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Compared: Apple AirTag vs Tile Pro and Chipolo One Spot

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Apple's launch of AirTag puts it into a growing market of tracking accessories, but how does it compare against the Tile Pro and the Find My-enabled Chipolo One Spot? We compare the trackers.

The AirTag is a long-awaited tracking chip that garnered quite a lot of attention, both before and after the "Spring Loaded" event. Leveraging Apple's existing Find My app to allow customers to recover practically any physical item it can be attached to is a big deal to its customers.

However, Apple arrives in a market that is already well serviced by several companies, and while it will most probably fare well, it still has to take on its main rivals in the market.

Arguably its biggest competitor is Tile, a company that has been around for quite a few years and has multiple tracking devices on the market. While it is best known for its clip-on accessories, it has also attacked Apple with numerous antitrust complaints over the years.

Given Tile issued a statement citing Apple's "history of using platform advantage to unfairly limit competition" hours after AirTag was officially launched, and that Tile also testified against Apple at the Senate one day later, it's safe to say there's no love lost between the two companies.

As Tile has many products already on the market, for the purposes of this comparison, we will be dealing with the Tile Pro.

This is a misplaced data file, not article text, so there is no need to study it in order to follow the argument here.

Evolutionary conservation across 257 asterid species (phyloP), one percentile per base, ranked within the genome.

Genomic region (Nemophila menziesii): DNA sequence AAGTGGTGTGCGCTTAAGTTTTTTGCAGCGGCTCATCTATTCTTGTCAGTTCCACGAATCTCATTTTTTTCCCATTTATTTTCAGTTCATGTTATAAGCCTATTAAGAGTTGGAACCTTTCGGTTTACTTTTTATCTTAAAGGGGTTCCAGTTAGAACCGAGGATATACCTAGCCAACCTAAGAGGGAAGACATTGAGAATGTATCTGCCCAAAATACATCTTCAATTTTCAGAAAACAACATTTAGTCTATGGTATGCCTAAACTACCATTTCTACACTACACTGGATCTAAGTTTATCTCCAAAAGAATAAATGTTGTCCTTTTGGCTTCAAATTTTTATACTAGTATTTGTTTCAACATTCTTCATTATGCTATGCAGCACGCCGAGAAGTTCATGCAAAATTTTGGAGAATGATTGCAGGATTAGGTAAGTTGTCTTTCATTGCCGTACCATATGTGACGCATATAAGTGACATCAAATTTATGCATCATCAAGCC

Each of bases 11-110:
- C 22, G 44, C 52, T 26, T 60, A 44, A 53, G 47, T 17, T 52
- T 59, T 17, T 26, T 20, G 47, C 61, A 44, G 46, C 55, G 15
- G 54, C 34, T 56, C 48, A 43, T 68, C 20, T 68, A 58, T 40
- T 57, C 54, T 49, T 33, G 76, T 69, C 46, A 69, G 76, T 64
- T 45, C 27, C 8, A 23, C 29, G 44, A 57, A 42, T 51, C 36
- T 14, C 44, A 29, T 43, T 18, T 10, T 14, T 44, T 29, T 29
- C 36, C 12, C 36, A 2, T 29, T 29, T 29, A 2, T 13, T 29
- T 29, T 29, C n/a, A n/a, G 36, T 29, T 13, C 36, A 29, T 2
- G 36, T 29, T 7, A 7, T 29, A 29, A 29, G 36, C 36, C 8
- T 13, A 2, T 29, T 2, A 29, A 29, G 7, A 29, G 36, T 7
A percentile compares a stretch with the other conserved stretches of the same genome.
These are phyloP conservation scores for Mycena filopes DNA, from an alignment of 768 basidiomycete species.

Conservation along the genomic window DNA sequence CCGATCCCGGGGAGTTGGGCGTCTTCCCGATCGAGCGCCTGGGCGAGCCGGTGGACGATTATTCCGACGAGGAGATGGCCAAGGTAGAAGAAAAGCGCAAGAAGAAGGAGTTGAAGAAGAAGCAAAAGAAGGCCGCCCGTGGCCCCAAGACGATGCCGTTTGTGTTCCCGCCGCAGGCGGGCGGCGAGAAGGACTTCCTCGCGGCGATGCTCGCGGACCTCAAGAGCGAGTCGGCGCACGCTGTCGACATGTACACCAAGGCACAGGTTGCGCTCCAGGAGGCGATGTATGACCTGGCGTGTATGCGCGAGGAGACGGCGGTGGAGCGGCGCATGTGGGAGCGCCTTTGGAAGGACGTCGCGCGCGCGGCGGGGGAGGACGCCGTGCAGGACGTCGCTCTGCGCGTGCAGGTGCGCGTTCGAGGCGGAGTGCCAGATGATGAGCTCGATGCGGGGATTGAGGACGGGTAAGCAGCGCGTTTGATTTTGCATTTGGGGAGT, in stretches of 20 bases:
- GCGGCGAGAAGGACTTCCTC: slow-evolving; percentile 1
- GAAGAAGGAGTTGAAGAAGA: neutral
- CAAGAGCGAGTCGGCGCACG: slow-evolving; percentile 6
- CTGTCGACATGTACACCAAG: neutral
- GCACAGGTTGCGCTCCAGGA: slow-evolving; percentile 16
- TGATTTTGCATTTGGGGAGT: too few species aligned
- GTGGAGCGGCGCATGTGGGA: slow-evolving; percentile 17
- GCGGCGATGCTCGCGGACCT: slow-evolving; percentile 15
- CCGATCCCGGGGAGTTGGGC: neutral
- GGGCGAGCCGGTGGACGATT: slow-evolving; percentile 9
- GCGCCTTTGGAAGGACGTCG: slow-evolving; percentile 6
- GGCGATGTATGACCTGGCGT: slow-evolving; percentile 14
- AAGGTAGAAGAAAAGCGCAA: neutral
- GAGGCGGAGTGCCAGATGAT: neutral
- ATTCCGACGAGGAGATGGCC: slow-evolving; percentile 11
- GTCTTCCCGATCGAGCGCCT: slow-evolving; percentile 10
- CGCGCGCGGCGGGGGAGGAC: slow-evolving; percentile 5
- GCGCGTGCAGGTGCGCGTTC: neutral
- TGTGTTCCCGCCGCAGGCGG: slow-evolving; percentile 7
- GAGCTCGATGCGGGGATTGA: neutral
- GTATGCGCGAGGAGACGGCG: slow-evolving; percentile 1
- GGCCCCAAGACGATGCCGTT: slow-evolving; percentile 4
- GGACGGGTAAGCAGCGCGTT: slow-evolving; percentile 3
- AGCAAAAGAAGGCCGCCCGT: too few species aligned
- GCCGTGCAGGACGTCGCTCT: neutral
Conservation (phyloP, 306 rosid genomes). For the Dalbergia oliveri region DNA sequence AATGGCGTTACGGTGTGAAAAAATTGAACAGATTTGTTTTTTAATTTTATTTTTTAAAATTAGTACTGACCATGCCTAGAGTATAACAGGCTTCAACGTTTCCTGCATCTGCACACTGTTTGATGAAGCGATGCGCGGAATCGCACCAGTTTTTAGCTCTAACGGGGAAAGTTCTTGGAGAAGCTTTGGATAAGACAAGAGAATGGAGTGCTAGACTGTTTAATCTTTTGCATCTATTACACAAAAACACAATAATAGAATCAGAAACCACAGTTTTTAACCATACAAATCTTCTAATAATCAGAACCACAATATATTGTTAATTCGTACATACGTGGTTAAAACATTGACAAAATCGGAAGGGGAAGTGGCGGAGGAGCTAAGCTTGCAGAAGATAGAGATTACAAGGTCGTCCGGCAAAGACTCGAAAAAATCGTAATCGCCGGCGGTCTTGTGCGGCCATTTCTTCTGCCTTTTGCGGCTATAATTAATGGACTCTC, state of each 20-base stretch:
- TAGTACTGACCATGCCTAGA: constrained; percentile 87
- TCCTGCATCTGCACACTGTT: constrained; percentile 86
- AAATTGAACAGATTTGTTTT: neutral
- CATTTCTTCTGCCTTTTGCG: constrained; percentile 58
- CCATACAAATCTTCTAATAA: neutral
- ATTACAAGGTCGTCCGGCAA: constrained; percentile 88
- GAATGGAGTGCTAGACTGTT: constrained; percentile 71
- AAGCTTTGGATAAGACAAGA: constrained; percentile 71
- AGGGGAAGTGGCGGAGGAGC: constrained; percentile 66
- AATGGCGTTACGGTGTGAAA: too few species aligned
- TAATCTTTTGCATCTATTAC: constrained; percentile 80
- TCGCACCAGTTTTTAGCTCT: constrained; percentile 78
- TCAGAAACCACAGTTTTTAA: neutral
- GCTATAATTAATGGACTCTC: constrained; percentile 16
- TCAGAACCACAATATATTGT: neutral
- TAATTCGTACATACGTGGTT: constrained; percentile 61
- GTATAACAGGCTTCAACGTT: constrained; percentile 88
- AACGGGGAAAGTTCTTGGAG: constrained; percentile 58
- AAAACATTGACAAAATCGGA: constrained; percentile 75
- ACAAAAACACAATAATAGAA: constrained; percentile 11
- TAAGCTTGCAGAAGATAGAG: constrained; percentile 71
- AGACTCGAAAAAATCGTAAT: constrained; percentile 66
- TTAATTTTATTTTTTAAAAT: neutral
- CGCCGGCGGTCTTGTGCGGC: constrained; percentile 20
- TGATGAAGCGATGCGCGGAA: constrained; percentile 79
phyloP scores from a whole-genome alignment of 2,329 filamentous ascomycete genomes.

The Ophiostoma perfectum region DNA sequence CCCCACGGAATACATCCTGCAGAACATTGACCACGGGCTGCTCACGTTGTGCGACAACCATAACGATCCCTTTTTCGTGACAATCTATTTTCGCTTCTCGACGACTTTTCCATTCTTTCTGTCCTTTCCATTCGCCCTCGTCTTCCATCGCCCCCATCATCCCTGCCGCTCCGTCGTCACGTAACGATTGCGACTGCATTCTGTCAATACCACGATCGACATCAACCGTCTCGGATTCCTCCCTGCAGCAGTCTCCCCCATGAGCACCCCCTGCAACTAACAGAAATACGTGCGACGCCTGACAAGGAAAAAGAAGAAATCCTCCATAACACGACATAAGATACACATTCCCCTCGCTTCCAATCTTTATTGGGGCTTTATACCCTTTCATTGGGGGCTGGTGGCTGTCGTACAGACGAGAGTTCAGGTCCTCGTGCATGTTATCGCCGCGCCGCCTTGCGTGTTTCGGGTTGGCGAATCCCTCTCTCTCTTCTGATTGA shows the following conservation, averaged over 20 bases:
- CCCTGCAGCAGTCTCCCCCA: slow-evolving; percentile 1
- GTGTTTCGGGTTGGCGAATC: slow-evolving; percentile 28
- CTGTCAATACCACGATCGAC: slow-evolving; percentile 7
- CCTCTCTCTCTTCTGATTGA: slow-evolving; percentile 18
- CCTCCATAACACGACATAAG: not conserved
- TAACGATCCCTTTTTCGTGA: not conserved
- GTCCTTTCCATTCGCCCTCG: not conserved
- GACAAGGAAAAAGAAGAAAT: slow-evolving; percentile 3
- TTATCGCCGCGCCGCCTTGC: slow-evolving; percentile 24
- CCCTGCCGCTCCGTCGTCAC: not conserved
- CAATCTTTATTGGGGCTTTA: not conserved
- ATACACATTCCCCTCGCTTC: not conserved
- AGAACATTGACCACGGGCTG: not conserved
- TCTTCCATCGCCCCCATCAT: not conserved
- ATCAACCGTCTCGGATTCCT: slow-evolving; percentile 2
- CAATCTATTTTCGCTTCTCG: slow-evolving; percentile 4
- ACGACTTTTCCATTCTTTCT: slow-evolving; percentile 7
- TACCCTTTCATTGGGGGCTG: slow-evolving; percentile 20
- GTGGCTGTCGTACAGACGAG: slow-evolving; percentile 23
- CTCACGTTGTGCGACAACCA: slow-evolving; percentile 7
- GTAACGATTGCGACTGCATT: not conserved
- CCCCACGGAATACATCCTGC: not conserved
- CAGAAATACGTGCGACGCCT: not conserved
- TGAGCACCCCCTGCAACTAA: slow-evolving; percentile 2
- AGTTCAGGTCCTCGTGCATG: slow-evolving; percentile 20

While Tile is the main target for Apple, it's not the only one on the market that Apple has to be concerned about.

Find My network arrives and Chipolo

On April 7, Apple officially launched its Find My network accessory program, which allows for third-party companies to take advantage of Apple's Find My network to provide similar device-tracking capabilities. This enabled established tracking-centric companies, accessory producers who didn't typically specialize in tracking, and other newcomers to use Apple's platform to track their devices.

By using Apple's platform, third parties didn't have to build out their own system for item tracking, significantly simplifying the development process by using an already-available and proven technology. It even eliminated the need to develop an app, with users able to take advantage of the existing Find My app they already use to track down other Apple devices.

You can now use the Find My app in your iPhone to track down lost third-party devices with Find My network support.

The initial list of vendors adding Find My support included e-bike producer VanMoof and Belkin, with the latter using it to track down wireless earbuds. Chipolo was the first third-party vendor to come up with a pure tracking chip that works on the Find My network, which also makes them an ideal third candidate for this comparison.

In this case, we are going to look at the Chipolo One Spot, a product that works exclusively with the Find My network.


Apple AirTagTile ProChipolo One Spot
Battery Life1 Year+1 year1 year
Item DiscoveryFind My, Lost ModeTile App, Community Find Find My, Lost Mode